It is no secret that controversy sparks discussion. In the current age where no mistake goes unscrutinised by eagle-eyed tweeters, it seems that public figures and big corporations are under more pressure than ever to toe the party line. How then, with supposed ‘experts’ working in the fields of advertising, marketing, media and publicity, is it the case that more and more often these big corporations are ‘missing the mark’ with their advertising campaigns?

Is it in fact not incompetent execs but credulous social media revolutionaries which are being showcased and exploited?

Recent months have seen insensitive and offensive advertisements sparking online debates about racism. To me it seems that these ‘oversights’ are little more than an attempt to gain increased mention of the brand. After all, no publicity is bad publicity, and this seems to be the drive behind major company executives repeatedly ‘missing the mark’.

Heineken were recently called out for their advertisement with the ill-placed tagline ‘sometimes lighter is better’. Apologies followed and the advert was pulled from the air. This however seems like an all too familiar situation. Initially, I reasoned that the cause of major companies making somewhat blatant errors in the way of racially offending must be due to a lack of diversity among executives. It seems reasonable to expect that if people of colour were in the boardroom there would be a heightened insight into cultural and racial sensitivity.

For instance, the H&M case initially seemed to me to be a complete oversight, not an intentional act of racism but a lack of racial sensitivity among directors. A subliminal message that they would not recognise but something that a much more racially diverse public would inevitably be more sensitive towards.

However, with these occurrences increasing it no longer feels like just an error in judgement and instead seems purposeful. Nothing gets people talking quite like controversy. In the internet age where we find ourselves constantly bombarded by advertisements, it is increasingly difficult for any one brand to stand out. Thus, big businesses who can afford to take a risk are exploiting the eagerness of tweeters to condemn any instance of racial offence. Sparking controversy assures that you stay relevant. This is a tactic that has been seen in the entertainment industry for years — only now advertising execs are seeing its appeal.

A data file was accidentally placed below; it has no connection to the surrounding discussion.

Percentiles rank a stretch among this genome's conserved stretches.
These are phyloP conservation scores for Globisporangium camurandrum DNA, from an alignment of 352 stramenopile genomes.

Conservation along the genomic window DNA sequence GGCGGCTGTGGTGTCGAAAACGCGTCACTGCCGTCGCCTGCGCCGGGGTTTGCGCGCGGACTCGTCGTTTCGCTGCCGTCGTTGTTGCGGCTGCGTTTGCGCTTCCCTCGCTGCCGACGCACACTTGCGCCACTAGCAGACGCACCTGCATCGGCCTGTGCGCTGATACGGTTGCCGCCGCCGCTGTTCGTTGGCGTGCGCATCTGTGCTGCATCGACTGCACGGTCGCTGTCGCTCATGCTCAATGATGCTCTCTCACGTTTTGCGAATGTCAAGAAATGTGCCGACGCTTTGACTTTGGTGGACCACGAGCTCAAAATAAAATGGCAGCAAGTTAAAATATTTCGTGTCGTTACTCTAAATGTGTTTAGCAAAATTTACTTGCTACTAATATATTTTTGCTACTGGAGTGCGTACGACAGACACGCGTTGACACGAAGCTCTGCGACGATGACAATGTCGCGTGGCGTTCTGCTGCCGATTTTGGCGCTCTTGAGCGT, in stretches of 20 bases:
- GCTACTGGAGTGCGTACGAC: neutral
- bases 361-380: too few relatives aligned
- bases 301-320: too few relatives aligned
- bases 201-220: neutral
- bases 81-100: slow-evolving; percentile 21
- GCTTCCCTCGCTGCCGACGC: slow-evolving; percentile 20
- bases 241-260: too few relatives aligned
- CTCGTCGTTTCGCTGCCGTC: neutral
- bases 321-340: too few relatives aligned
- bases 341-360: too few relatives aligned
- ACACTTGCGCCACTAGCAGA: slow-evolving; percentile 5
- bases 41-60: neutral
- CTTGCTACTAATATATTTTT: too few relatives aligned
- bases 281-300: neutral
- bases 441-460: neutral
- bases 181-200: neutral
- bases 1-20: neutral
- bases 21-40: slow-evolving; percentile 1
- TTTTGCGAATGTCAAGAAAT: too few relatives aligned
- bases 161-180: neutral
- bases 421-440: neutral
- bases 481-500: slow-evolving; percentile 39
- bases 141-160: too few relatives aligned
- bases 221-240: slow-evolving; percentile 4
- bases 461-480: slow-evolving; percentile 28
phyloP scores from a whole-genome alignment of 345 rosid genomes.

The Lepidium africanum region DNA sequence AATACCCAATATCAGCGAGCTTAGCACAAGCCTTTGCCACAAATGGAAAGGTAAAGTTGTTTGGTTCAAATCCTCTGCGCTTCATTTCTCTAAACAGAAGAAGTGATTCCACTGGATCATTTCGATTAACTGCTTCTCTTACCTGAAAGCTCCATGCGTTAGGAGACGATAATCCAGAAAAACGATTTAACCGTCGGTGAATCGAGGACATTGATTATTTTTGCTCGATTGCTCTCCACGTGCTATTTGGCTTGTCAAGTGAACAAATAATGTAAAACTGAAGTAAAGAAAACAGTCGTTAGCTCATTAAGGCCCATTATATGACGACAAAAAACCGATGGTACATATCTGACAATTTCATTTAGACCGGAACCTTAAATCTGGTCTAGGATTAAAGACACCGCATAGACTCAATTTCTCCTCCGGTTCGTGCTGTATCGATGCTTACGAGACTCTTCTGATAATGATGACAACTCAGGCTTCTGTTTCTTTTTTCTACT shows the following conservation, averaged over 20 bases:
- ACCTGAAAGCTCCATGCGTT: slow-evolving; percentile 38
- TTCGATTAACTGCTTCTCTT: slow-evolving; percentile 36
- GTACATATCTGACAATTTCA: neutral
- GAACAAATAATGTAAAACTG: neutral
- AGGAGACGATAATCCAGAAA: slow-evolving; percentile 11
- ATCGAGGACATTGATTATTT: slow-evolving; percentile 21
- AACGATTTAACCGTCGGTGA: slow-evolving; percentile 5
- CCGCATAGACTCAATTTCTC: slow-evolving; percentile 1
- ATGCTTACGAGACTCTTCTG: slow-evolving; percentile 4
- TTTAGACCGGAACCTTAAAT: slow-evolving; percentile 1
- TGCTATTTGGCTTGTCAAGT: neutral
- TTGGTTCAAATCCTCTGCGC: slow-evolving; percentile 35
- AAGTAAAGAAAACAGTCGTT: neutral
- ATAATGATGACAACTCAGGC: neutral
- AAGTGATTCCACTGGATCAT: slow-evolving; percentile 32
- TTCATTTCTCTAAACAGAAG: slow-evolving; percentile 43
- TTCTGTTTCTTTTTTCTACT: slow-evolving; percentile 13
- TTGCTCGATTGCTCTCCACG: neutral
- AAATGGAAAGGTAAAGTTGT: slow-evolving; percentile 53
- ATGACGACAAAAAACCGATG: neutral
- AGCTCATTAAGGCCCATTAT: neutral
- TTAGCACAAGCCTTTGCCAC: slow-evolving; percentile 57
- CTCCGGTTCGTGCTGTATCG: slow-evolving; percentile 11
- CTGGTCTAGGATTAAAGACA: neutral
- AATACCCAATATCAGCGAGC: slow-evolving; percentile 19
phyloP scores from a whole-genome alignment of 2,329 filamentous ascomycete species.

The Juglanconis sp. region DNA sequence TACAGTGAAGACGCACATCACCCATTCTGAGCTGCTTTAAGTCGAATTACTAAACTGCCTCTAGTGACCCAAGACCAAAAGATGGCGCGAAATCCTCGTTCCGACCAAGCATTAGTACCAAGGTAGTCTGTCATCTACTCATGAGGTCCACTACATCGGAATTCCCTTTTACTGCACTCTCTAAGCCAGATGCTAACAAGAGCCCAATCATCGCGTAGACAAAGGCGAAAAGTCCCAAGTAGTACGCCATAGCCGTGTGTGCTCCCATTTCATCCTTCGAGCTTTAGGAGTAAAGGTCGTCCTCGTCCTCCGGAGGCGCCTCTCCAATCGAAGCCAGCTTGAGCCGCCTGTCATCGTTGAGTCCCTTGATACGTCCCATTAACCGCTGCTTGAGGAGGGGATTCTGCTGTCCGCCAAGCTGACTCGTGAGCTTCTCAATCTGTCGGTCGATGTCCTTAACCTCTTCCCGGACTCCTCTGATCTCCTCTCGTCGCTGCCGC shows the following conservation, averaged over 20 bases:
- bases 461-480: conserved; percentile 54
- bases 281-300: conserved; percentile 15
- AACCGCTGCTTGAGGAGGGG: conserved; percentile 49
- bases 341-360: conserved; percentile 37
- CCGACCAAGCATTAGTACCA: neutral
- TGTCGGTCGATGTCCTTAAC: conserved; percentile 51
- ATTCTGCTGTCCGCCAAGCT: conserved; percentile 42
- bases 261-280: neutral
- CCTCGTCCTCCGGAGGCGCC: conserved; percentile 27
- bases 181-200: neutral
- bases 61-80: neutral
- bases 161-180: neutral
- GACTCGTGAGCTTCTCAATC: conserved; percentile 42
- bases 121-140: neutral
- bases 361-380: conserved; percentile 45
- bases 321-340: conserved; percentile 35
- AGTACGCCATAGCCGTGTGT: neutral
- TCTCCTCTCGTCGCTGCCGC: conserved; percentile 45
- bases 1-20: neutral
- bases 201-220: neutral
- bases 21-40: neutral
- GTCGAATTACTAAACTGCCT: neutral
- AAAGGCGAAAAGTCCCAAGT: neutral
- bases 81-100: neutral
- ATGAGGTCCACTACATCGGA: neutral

Consequently, in a bid to stand up for minorities through twitter tirades, the public are only playing into the hands of the corporations.

This self-assurance that even after being branded as racist a company will face no real backlash, seems a worrying result of consumerism. As a public we are quick to run to our keyboards to attack a corporation but where is the substance? Have any of the brands labelled as racist faced a decline in business; or do we now think it’s enough to only launch an online defence of minorities?

The rise in social media and click bait journalism only appears to be helping corporations in projecting their brand name beyond the capacity of a single advertisement. An advert now only has to be aired once, and provided it creates enough controversy its viewership will exceed that worthy of the company’s advertising expenditure.

Perhaps at the crux of this issue lies a wider problem — the rich and powerful are not subject to the same rules as the rest of us. In a world where the president of the United States can be defamatory to women and make outrightly racist comments, is it any wonder that a blind eye is turned to major corporations missing the mark with their advertisements? Realistically, these companies are untouchable so they can afford to offend a group of people to increase their own publicity.

Of course, I could be thinking too much into this and perhaps we really are just faced with severe incompetence in the boardrooms of big businesses. However, if racism is being used as a tool for advertisement, this for me is a sad realisation of the power of big businesses and their exemption from the moral laws that govern the rest of us.

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